Engineering a coating for disease-free produce

Dr. Mustafa Akbulut, professor of chemical engineering, has teamed up with horticultural science professor Luis Cisneros-Zevallos to engineer longer-lasting, bacteria-free produce.

Bacterial test for raw, organic milk may require more precision

Cornell food scientists show that a standard quality test used for raw, organic milk is insufficient for distinguishing between specific groups of bacteria, suggesting that the criteria for determining milk quality at processing ...

A new digital ecosystem to boost food safety

Trust is a highly valuable asset for food supply chains, especially when it comes to exports. Buyers look for proof that rigorous regulations around food safety and other expectations have been met.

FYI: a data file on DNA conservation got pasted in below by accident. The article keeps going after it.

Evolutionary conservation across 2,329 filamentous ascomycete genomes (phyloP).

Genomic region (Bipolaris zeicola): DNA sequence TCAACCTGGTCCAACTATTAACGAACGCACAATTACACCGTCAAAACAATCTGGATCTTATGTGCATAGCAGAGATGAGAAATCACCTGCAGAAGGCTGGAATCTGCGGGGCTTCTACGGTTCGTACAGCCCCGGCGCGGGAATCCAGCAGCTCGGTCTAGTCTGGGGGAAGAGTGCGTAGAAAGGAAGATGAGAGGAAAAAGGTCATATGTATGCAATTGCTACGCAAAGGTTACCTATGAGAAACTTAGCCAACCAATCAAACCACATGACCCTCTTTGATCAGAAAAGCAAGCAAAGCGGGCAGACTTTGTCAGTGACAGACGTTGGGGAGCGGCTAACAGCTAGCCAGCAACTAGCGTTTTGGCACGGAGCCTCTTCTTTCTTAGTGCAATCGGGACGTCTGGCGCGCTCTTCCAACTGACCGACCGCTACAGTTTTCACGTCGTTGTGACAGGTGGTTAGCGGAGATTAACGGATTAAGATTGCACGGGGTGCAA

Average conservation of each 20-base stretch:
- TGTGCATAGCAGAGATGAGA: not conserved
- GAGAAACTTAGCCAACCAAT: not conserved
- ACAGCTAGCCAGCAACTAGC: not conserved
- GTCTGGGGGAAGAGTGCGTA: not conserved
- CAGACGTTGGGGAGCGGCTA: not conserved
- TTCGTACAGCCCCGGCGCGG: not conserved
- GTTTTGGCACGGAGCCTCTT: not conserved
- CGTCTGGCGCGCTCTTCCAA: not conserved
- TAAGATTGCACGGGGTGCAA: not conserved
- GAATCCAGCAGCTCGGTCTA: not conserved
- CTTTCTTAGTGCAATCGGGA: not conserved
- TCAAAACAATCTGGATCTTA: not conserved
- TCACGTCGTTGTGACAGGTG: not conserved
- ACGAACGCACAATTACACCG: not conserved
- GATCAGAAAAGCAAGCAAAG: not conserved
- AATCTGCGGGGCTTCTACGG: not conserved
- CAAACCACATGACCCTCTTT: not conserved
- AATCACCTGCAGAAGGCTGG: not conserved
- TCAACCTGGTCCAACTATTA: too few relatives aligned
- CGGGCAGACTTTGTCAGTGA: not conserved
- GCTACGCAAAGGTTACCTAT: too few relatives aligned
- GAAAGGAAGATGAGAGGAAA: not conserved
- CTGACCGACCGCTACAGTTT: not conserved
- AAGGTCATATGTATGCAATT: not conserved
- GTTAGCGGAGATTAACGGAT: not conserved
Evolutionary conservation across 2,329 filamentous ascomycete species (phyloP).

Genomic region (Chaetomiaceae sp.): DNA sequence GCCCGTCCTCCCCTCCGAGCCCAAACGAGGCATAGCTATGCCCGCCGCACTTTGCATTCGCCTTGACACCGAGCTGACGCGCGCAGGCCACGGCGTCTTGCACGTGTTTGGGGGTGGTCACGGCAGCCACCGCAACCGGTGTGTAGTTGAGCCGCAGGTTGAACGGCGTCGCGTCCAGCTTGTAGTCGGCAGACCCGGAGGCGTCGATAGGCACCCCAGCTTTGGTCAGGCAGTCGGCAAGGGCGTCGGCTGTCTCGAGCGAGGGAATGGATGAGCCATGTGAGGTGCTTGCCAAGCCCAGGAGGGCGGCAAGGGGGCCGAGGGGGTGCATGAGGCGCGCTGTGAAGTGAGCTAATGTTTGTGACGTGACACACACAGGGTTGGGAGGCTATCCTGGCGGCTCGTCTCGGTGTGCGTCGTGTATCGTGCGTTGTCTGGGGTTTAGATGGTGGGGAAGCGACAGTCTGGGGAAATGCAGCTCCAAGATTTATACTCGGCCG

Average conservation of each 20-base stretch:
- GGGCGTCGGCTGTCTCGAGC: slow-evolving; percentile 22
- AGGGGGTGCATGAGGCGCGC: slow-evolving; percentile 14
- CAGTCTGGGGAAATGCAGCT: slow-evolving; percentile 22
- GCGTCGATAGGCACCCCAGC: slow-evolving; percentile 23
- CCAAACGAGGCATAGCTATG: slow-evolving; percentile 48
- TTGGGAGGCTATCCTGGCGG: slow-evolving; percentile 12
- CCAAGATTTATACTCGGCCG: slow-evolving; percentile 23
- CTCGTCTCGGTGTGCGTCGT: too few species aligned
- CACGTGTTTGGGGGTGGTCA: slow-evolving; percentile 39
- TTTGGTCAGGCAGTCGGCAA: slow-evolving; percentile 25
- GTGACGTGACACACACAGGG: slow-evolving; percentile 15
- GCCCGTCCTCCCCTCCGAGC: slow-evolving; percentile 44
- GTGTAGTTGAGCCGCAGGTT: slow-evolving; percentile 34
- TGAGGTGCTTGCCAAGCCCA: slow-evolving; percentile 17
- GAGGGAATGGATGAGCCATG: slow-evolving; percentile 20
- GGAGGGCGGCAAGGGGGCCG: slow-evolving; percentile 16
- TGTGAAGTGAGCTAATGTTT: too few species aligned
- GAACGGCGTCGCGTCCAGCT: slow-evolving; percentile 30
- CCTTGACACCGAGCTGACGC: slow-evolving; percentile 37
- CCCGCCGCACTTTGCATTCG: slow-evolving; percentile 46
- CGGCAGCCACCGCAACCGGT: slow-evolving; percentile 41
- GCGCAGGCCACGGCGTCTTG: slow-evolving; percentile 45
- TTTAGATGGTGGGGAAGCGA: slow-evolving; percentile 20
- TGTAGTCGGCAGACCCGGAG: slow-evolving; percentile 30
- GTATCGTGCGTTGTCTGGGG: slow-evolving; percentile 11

page 1 from 29

Food safety

Food safety is a scientific discipline describing handling, preparation, and storage of food in ways that prevent foodborne illness. This includes a number of routines that should be followed to avoid potentially severe health hazards. Food can transmit disease from person to person as well as serve as a growth medium for bacteria that can cause food poisoning. Debates on genetic food safety include such issues as impact of genetically modified food on health of further generations and genetic pollution of environment, which can destroy natural biological diversity. In developed countries there are intricate standards for food preparation, whereas in lesser developed countries the main issue is simply the availability of adequate safe water, which is usually a critical item.

This text uses material from Wikipedia, licensed under CC BY-SA